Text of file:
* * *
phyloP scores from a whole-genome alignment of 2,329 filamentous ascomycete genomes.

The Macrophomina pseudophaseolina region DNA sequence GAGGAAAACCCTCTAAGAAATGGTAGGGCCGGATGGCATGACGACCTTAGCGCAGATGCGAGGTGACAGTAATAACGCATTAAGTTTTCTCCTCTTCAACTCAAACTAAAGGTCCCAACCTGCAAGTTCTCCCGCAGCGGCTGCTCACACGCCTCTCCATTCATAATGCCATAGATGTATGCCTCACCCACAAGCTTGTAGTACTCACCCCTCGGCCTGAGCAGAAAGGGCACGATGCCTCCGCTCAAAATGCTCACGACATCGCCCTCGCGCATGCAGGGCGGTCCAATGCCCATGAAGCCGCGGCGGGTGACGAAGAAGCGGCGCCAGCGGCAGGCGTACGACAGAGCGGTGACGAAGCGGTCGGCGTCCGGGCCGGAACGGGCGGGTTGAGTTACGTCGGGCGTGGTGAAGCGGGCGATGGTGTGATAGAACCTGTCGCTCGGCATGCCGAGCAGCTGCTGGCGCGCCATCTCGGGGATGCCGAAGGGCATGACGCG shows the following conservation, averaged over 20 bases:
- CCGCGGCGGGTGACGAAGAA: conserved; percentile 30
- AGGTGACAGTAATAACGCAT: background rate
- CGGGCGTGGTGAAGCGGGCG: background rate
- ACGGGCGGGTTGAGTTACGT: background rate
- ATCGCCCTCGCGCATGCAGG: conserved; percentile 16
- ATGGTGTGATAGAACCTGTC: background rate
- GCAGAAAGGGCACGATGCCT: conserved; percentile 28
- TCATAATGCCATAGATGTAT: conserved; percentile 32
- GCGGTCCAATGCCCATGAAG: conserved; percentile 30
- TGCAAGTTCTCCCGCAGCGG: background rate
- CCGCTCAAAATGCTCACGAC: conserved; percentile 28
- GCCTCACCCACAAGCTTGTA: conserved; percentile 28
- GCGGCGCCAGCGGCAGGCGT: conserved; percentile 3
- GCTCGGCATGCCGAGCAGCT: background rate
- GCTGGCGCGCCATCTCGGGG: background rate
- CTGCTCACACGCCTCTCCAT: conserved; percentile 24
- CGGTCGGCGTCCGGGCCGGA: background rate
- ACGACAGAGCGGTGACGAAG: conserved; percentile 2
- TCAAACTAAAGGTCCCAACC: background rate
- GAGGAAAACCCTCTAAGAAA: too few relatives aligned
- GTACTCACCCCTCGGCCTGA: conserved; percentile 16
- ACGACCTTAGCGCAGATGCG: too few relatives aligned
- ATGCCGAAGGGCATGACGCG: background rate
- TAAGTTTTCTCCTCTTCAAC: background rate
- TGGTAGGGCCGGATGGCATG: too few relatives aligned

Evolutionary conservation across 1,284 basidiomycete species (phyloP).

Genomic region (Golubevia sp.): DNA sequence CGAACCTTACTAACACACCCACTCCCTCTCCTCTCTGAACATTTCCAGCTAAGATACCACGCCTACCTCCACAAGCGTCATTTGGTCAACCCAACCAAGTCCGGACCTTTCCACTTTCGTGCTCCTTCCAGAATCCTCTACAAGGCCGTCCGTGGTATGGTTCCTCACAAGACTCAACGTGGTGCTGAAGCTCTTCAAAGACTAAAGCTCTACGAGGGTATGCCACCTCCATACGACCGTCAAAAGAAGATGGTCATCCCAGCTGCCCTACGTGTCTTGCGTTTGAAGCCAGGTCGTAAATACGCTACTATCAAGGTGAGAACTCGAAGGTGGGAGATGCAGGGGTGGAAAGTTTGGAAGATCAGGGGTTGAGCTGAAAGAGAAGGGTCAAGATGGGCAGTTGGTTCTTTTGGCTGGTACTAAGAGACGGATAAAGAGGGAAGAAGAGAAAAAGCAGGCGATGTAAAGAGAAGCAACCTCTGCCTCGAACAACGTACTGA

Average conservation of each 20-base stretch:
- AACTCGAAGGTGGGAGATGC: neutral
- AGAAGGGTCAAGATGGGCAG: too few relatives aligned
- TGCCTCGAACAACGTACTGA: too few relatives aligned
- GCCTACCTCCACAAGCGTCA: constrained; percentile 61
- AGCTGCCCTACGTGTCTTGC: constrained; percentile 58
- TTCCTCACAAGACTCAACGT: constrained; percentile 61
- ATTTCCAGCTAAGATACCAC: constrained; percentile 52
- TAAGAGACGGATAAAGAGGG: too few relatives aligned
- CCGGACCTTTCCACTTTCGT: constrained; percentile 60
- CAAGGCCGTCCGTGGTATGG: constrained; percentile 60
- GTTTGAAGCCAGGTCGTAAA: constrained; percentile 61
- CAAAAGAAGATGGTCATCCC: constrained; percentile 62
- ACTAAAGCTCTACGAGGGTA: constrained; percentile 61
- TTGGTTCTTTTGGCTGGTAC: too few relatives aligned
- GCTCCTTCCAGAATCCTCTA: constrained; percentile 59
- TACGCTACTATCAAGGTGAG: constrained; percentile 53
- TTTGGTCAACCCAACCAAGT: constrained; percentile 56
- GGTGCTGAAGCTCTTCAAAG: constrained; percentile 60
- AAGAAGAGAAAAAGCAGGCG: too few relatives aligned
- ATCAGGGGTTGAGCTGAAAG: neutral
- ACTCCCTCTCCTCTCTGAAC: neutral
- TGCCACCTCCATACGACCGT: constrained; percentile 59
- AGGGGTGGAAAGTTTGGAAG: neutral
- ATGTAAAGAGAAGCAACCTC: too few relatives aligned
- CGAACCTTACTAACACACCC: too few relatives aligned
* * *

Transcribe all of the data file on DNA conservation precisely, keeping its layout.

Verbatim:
phyloP scores from a whole-genome alignment of 2,329 filamentous ascomycete genomes.

The Macrophomina pseudophaseolina region DNA sequence GAGGAAAACCCTCTAAGAAATGGTAGGGCCGGATGGCATGACGACCTTAGCGCAGATGCGAGGTGACAGTAATAACGCATTAAGTTTTCTCCTCTTCAACTCAAACTAAAGGTCCCAACCTGCAAGTTCTCCCGCAGCGGCTGCTCACACGCCTCTCCATTCATAATGCCATAGATGTATGCCTCACCCACAAGCTTGTAGTACTCACCCCTCGGCCTGAGCAGAAAGGGCACGATGCCTCCGCTCAAAATGCTCACGACATCGCCCTCGCGCATGCAGGGCGGTCCAATGCCCATGAAGCCGCGGCGGGTGACGAAGAAGCGGCGCCAGCGGCAGGCGTACGACAGAGCGGTGACGAAGCGGTCGGCGTCCGGGCCGGAACGGGCGGGTTGAGTTACGTCGGGCGTGGTGAAGCGGGCGATGGTGTGATAGAACCTGTCGCTCGGCATGCCGAGCAGCTGCTGGCGCGCCATCTCGGGGATGCCGAAGGGCATGACGCG shows the following conservation, averaged over 20 bases:
- CCGCGGCGGGTGACGAAGAA: conserved; percentile 30
- AGGTGACAGTAATAACGCAT: background rate
- CGGGCGTGGTGAAGCGGGCG: background rate
- ACGGGCGGGTTGAGTTACGT: background rate
- ATCGCCCTCGCGCATGCAGG: conserved; percentile 16
- ATGGTGTGATAGAACCTGTC: background rate
- GCAGAAAGGGCACGATGCCT: conserved; percentile 28
- TCATAATGCCATAGATGTAT: conserved; percentile 32
- GCGGTCCAATGCCCATGAAG: conserved; percentile 30
- TGCAAGTTCTCCCGCAGCGG: background rate
- CCGCTCAAAATGCTCACGAC: conserved; percentile 28
- GCCTCACCCACAAGCTTGTA: conserved; percentile 28
- GCGGCGCCAGCGGCAGGCGT: conserved; percentile 3
- GCTCGGCATGCCGAGCAGCT: background rate
- GCTGGCGCGCCATCTCGGGG: background rate
- CTGCTCACACGCCTCTCCAT: conserved; percentile 24
- CGGTCGGCGTCCGGGCCGGA: background rate
- ACGACAGAGCGGTGACGAAG: conserved; percentile 2
- TCAAACTAAAGGTCCCAACC: background rate
- GAGGAAAACCCTCTAAGAAA: too few relatives aligned
- GTACTCACCCCTCGGCCTGA: conserved; percentile 16
- ACGACCTTAGCGCAGATGCG: too few relatives aligned
- ATGCCGAAGGGCATGACGCG: background rate
- TAAGTTTTCTCCTCTTCAAC: background rate
- TGGTAGGGCCGGATGGCATG: too few relatives aligned

Evolutionary conservation across 1,284 basidiomycete species (phyloP).

Genomic region (Golubevia sp.): DNA sequence CGAACCTTACTAACACACCCACTCCCTCTCCTCTCTGAACATTTCCAGCTAAGATACCACGCCTACCTCCACAAGCGTCATTTGGTCAACCCAACCAAGTCCGGACCTTTCCACTTTCGTGCTCCTTCCAGAATCCTCTACAAGGCCGTCCGTGGTATGGTTCCTCACAAGACTCAACGTGGTGCTGAAGCTCTTCAAAGACTAAAGCTCTACGAGGGTATGCCACCTCCATACGACCGTCAAAAGAAGATGGTCATCCCAGCTGCCCTACGTGTCTTGCGTTTGAAGCCAGGTCGTAAATACGCTACTATCAAGGTGAGAACTCGAAGGTGGGAGATGCAGGGGTGGAAAGTTTGGAAGATCAGGGGTTGAGCTGAAAGAGAAGGGTCAAGATGGGCAGTTGGTTCTTTTGGCTGGTACTAAGAGACGGATAAAGAGGGAAGAAGAGAAAAAGCAGGCGATGTAAAGAGAAGCAACCTCTGCCTCGAACAACGTACTGA

Average conservation of each 20-base stretch:
- AACTCGAAGGTGGGAGATGC: neutral
- AGAAGGGTCAAGATGGGCAG: too few relatives aligned
- TGCCTCGAACAACGTACTGA: too few relatives aligned
- GCCTACCTCCACAAGCGTCA: constrained; percentile 61
- AGCTGCCCTACGTGTCTTGC: constrained; percentile 58
- TTCCTCACAAGACTCAACGT: constrained; percentile 61
- ATTTCCAGCTAAGATACCAC: constrained; percentile 52
- TAAGAGACGGATAAAGAGGG: too few relatives aligned
- CCGGACCTTTCCACTTTCGT: constrained; percentile 60
- CAAGGCCGTCCGTGGTATGG: constrained; percentile 60
- GTTTGAAGCCAGGTCGTAAA: constrained; percentile 61
- CAAAAGAAGATGGTCATCCC: constrained; percentile 62
- ACTAAAGCTCTACGAGGGTA: constrained; percentile 61
- TTGGTTCTTTTGGCTGGTAC: too few relatives aligned
- GCTCCTTCCAGAATCCTCTA: constrained; percentile 59
- TACGCTACTATCAAGGTGAG: constrained; percentile 53
- TTTGGTCAACCCAACCAAGT: constrained; percentile 56
- GGTGCTGAAGCTCTTCAAAG: constrained; percentile 60
- AAGAAGAGAAAAAGCAGGCG: too few relatives aligned
- ATCAGGGGTTGAGCTGAAAG: neutral
- ACTCCCTCTCCTCTCTGAAC: neutral
- TGCCACCTCCATACGACCGT: constrained; percentile 59
- AGGGGTGGAAAGTTTGGAAG: neutral
- ATGTAAAGAGAAGCAACCTC: too few relatives aligned
- CGAACCTTACTAACACACCC: too few relatives aligned